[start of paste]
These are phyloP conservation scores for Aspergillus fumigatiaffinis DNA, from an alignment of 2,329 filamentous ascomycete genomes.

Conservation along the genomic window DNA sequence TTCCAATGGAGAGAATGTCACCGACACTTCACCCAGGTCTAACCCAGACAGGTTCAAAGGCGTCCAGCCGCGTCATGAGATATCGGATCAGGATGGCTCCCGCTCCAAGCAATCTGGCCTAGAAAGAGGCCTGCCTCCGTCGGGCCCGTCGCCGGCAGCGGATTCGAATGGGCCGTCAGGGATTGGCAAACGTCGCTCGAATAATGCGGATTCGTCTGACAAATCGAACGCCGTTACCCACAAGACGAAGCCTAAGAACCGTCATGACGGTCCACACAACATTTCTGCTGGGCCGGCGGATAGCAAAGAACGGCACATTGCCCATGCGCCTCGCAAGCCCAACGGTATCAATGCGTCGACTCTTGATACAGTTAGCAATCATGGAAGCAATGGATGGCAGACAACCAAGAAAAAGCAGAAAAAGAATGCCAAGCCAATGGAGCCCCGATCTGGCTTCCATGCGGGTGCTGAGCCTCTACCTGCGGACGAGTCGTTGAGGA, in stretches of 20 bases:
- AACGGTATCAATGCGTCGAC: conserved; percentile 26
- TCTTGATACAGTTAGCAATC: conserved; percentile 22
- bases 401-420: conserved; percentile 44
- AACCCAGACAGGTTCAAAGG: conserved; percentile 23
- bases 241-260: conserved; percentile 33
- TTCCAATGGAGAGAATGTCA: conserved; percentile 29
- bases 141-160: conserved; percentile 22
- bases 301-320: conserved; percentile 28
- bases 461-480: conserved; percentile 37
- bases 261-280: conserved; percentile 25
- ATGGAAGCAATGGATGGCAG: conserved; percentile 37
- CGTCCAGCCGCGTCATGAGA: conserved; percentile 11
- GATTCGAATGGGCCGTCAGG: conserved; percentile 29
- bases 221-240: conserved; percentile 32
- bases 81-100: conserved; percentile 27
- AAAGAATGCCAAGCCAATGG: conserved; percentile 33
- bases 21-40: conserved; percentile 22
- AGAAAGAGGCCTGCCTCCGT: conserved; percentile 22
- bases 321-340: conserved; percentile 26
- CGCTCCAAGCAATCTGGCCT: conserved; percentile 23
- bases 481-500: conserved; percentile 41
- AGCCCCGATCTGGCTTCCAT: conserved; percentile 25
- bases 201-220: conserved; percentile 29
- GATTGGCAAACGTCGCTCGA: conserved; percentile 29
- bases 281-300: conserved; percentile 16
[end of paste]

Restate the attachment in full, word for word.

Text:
These are phyloP conservation scores for Aspergillus fumigatiaffinis DNA, from an alignment of 2,329 filamentous ascomycete genomes.

Conservation along the genomic window DNA sequence TTCCAATGGAGAGAATGTCACCGACACTTCACCCAGGTCTAACCCAGACAGGTTCAAAGGCGTCCAGCCGCGTCATGAGATATCGGATCAGGATGGCTCCCGCTCCAAGCAATCTGGCCTAGAAAGAGGCCTGCCTCCGTCGGGCCCGTCGCCGGCAGCGGATTCGAATGGGCCGTCAGGGATTGGCAAACGTCGCTCGAATAATGCGGATTCGTCTGACAAATCGAACGCCGTTACCCACAAGACGAAGCCTAAGAACCGTCATGACGGTCCACACAACATTTCTGCTGGGCCGGCGGATAGCAAAGAACGGCACATTGCCCATGCGCCTCGCAAGCCCAACGGTATCAATGCGTCGACTCTTGATACAGTTAGCAATCATGGAAGCAATGGATGGCAGACAACCAAGAAAAAGCAGAAAAAGAATGCCAAGCCAATGGAGCCCCGATCTGGCTTCCATGCGGGTGCTGAGCCTCTACCTGCGGACGAGTCGTTGAGGA, in stretches of 20 bases:
- AACGGTATCAATGCGTCGAC: conserved; percentile 26
- TCTTGATACAGTTAGCAATC: conserved; percentile 22
- bases 401-420: conserved; percentile 44
- AACCCAGACAGGTTCAAAGG: conserved; percentile 23
- bases 241-260: conserved; percentile 33
- TTCCAATGGAGAGAATGTCA: conserved; percentile 29
- bases 141-160: conserved; percentile 22
- bases 301-320: conserved; percentile 28
- bases 461-480: conserved; percentile 37
- bases 261-280: conserved; percentile 25
- ATGGAAGCAATGGATGGCAG: conserved; percentile 37
- CGTCCAGCCGCGTCATGAGA: conserved; percentile 11
- GATTCGAATGGGCCGTCAGG: conserved; percentile 29
- bases 221-240: conserved; percentile 32
- bases 81-100: conserved; percentile 27
- AAAGAATGCCAAGCCAATGG: conserved; percentile 33
- bases 21-40: conserved; percentile 22
- AGAAAGAGGCCTGCCTCCGT: conserved; percentile 22
- bases 321-340: conserved; percentile 26
- CGCTCCAAGCAATCTGGCCT: conserved; percentile 23
- bases 481-500: conserved; percentile 41
- AGCCCCGATCTGGCTTCCAT: conserved; percentile 25
- bases 201-220: conserved; percentile 29
- GATTGGCAAACGTCGCTCGA: conserved; percentile 29
- bases 281-300: conserved; percentile 16